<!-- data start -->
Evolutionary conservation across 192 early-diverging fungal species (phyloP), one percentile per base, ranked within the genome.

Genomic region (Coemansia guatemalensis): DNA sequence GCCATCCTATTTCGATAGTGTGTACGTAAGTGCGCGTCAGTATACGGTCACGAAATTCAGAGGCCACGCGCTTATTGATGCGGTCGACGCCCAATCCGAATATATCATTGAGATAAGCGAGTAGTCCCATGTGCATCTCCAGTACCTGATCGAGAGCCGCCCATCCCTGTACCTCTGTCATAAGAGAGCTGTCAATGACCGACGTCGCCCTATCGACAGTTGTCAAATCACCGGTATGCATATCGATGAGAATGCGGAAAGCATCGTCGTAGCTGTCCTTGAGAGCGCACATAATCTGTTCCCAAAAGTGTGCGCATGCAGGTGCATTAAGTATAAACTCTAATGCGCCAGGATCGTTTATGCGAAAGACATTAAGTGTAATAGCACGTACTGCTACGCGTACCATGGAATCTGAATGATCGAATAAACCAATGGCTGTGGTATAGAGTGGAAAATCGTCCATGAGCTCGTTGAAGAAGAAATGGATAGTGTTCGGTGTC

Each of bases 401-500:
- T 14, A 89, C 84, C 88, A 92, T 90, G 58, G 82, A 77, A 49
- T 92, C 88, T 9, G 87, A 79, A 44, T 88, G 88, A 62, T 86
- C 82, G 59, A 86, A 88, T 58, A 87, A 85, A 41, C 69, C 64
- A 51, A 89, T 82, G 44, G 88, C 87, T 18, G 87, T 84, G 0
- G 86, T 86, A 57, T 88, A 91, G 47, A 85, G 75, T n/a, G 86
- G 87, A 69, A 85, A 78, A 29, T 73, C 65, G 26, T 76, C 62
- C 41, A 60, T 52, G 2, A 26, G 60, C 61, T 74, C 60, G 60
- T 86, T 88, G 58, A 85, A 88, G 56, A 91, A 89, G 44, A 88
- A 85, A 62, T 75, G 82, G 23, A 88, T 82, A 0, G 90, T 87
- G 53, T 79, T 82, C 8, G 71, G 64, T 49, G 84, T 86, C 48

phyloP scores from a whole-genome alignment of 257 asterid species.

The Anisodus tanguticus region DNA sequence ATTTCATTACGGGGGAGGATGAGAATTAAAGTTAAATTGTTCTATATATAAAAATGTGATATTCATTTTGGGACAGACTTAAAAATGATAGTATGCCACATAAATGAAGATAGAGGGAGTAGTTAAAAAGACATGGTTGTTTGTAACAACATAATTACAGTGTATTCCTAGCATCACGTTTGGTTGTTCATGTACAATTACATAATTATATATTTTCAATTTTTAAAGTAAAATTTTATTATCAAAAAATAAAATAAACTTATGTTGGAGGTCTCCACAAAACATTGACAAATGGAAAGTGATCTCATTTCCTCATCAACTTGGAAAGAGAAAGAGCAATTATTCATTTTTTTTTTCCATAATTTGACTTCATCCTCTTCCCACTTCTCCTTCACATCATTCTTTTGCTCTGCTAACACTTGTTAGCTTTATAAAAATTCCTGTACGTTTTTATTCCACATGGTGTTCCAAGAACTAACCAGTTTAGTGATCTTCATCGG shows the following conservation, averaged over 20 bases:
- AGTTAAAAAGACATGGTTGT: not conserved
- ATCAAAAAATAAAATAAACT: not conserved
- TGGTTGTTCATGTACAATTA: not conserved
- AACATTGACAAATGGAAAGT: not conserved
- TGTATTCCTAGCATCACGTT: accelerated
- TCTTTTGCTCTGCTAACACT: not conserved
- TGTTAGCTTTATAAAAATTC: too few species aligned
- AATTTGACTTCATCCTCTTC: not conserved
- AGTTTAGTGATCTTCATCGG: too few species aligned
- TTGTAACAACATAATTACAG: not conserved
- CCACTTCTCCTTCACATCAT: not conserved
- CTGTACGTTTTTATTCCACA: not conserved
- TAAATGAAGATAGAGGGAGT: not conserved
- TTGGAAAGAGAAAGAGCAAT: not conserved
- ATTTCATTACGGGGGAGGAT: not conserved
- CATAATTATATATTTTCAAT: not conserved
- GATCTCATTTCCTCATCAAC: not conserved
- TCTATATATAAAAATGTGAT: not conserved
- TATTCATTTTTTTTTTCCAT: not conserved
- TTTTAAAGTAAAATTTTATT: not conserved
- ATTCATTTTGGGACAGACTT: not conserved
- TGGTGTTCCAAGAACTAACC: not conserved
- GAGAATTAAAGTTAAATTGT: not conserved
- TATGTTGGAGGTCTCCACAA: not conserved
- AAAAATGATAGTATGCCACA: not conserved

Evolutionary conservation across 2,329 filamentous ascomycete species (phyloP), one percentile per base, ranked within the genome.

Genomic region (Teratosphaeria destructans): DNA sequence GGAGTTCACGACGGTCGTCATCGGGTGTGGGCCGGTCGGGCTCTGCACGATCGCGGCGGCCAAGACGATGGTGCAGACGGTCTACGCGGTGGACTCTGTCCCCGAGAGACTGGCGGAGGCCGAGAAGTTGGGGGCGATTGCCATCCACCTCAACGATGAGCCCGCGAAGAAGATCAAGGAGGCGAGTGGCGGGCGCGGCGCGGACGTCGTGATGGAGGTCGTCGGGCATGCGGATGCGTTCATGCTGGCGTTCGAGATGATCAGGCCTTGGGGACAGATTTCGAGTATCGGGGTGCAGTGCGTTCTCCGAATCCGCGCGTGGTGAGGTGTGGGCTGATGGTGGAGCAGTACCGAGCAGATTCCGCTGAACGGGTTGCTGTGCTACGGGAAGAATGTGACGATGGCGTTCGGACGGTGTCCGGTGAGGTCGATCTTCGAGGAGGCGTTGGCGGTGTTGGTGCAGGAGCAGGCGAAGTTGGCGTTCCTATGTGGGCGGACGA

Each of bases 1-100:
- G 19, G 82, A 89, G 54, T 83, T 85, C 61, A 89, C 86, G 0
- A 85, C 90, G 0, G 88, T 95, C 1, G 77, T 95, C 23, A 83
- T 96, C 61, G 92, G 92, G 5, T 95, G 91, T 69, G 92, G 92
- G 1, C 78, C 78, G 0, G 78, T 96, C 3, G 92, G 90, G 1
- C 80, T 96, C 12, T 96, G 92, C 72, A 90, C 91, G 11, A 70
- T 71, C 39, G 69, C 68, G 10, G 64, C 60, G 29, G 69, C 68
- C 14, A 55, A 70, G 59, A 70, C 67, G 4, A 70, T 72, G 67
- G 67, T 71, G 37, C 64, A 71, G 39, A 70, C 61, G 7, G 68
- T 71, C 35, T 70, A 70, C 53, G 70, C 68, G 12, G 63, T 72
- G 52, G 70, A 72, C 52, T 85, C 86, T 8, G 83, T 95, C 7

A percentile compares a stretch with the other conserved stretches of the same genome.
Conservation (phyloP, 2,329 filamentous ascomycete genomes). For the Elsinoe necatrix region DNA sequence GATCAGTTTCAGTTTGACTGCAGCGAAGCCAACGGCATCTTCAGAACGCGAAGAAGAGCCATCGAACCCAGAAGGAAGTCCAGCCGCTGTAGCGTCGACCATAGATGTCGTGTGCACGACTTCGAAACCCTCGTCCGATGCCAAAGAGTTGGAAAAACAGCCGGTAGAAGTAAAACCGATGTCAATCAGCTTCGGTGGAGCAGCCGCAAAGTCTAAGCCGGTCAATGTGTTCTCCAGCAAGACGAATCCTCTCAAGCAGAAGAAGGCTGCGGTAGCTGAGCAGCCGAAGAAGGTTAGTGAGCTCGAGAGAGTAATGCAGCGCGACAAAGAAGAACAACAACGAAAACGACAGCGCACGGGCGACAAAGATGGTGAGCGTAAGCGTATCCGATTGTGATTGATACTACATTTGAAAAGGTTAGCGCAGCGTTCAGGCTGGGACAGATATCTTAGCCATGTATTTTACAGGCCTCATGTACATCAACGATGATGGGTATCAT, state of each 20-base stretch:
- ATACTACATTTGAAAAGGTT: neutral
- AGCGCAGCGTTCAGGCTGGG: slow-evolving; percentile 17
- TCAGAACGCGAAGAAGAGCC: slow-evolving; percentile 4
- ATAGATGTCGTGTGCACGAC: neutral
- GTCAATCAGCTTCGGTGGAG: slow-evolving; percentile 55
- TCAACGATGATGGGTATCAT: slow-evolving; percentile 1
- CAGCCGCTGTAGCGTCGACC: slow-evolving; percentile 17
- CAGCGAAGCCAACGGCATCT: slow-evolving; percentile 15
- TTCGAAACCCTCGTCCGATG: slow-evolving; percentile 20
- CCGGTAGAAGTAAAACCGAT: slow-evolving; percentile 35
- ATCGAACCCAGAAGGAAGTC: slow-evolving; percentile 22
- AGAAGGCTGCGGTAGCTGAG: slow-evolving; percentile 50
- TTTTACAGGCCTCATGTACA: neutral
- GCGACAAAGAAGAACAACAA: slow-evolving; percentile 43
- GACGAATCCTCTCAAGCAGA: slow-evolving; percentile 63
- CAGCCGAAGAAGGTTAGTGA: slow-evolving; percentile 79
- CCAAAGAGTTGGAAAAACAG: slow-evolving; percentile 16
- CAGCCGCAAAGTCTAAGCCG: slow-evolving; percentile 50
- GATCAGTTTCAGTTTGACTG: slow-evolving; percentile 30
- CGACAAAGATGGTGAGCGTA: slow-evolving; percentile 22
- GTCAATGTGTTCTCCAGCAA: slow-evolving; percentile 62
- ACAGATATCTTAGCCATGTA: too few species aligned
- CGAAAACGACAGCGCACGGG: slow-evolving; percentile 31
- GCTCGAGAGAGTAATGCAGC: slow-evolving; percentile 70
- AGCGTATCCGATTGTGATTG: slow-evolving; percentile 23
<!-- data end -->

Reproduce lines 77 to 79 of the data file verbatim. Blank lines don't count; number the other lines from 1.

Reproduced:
- ACAGATATCTTAGCCATGTA: too few species aligned
- CGAAAACGACAGCGCACGGG: slow-evolving; percentile 31
- GCTCGAGAGAGTAATGCAGC: slow-evolving; percentile 70